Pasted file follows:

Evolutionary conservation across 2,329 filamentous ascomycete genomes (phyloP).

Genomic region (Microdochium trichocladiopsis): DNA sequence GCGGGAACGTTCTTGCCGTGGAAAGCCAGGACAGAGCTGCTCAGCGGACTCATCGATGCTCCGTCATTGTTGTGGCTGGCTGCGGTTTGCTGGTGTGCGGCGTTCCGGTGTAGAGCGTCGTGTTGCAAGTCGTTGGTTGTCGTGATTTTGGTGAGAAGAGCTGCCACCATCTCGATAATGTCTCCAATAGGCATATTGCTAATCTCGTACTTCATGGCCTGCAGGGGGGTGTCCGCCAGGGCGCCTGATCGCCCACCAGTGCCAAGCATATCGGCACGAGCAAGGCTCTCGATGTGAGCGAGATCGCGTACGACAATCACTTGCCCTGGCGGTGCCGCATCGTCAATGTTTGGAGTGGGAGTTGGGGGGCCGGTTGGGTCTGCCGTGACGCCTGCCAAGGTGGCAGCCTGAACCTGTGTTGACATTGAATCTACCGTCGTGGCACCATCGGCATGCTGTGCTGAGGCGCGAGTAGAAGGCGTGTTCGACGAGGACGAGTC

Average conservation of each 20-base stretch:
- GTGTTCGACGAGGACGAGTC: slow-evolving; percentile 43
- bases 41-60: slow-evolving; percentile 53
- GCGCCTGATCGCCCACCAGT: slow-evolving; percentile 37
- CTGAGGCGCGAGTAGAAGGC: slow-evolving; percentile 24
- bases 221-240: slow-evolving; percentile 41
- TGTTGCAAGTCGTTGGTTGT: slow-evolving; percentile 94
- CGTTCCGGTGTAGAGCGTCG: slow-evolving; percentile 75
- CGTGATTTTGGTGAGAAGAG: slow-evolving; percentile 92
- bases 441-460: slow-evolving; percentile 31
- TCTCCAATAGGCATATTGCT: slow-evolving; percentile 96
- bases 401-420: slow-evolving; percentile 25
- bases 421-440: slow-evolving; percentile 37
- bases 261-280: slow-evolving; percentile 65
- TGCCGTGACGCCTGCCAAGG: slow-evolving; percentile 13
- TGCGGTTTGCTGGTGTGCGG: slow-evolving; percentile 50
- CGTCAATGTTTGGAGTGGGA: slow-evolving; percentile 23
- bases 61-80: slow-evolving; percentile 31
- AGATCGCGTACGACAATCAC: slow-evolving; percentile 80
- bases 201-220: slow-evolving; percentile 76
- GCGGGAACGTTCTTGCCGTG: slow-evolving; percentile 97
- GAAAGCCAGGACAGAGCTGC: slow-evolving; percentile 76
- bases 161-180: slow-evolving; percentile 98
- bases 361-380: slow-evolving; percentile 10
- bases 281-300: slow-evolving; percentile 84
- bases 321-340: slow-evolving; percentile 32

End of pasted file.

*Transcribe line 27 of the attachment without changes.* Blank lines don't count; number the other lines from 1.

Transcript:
- bases 281-300: slow-evolving; percentile 84